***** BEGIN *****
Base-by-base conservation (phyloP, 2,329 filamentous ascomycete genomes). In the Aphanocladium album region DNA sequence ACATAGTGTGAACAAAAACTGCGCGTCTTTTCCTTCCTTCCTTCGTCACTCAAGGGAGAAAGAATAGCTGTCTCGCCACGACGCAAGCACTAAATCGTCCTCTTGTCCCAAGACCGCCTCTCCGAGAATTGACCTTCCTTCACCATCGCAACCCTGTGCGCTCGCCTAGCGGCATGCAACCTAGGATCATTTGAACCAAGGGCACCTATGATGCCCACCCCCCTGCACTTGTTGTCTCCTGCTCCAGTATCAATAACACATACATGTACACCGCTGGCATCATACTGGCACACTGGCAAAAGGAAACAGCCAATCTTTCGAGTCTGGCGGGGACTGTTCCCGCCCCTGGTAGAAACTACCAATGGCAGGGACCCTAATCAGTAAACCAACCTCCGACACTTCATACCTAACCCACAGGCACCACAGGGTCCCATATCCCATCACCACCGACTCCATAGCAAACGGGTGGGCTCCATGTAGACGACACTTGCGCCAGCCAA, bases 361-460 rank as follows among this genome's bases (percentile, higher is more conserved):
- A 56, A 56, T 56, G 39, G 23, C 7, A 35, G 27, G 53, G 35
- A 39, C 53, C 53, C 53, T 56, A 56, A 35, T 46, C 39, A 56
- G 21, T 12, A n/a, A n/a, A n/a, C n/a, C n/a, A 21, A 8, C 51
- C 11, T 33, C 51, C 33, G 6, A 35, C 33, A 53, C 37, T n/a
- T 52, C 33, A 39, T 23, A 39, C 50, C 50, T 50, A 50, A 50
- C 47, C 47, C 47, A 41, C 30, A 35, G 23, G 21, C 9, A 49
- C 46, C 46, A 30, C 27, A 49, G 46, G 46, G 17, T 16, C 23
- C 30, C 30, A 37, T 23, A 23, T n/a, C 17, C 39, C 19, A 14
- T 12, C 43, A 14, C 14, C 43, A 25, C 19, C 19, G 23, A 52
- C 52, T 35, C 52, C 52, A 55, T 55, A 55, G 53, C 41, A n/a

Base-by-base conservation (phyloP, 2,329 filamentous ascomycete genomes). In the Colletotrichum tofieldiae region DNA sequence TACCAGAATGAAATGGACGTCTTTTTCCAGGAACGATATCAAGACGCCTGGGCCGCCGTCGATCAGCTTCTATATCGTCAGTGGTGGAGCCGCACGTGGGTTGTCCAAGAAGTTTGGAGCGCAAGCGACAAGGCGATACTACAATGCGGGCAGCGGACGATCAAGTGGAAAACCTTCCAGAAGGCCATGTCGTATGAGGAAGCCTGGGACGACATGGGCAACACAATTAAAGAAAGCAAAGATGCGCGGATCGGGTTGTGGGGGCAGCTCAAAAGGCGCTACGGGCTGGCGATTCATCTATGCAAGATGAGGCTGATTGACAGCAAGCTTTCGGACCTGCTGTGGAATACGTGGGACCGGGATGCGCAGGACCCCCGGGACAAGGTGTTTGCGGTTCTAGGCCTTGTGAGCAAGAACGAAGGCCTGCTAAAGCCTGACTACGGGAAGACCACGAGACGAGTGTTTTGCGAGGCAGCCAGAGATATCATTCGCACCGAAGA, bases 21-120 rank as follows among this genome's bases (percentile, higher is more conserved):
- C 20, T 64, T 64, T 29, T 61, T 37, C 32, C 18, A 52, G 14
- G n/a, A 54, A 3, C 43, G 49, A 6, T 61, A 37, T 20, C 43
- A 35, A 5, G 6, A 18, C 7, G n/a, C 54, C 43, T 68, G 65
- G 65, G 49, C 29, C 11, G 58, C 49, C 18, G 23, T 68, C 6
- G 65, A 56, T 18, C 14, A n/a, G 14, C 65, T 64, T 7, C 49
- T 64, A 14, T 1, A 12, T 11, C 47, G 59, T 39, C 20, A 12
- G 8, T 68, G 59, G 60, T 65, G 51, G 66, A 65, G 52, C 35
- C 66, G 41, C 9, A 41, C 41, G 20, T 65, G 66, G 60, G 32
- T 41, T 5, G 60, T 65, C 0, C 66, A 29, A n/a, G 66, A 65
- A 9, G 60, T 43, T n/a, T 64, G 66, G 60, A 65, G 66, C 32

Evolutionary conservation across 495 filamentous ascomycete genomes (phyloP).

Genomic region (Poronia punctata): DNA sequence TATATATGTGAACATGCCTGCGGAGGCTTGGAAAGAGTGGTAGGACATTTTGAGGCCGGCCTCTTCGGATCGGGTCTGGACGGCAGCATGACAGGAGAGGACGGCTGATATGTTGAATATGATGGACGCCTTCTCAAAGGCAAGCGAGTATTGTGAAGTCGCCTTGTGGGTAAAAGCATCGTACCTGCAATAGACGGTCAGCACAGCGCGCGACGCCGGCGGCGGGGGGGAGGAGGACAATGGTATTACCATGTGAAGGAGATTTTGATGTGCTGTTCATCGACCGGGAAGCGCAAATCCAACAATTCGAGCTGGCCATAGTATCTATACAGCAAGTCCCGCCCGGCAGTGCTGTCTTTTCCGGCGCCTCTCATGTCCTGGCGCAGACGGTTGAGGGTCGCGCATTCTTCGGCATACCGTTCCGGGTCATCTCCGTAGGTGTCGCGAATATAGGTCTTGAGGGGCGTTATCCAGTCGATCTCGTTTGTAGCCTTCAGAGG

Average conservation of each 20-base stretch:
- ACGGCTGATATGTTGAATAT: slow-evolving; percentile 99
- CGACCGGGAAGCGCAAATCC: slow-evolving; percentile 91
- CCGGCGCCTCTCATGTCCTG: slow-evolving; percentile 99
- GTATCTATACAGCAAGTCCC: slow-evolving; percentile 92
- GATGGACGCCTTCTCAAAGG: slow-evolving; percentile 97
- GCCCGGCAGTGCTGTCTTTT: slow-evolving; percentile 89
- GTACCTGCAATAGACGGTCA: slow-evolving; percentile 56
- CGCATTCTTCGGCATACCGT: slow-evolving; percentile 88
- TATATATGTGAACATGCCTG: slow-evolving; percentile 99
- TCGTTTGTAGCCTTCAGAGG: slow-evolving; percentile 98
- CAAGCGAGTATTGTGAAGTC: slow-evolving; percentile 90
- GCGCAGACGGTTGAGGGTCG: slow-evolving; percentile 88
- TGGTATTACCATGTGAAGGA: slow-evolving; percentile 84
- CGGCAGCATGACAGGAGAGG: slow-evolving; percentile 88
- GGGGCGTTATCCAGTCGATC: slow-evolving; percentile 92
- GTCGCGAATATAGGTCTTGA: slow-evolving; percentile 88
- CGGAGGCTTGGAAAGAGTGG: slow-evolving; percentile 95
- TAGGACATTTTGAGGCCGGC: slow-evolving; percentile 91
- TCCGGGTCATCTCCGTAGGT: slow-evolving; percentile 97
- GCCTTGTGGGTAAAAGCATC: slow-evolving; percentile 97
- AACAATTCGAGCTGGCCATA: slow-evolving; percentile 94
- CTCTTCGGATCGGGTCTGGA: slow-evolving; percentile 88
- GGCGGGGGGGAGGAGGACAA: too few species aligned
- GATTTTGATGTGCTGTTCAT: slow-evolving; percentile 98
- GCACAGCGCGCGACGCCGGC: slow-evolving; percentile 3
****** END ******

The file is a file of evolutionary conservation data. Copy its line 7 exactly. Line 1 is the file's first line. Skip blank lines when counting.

- C 47, C 47, C 47, A 41, C 30, A 35, G 23, G 21, C 9, A 49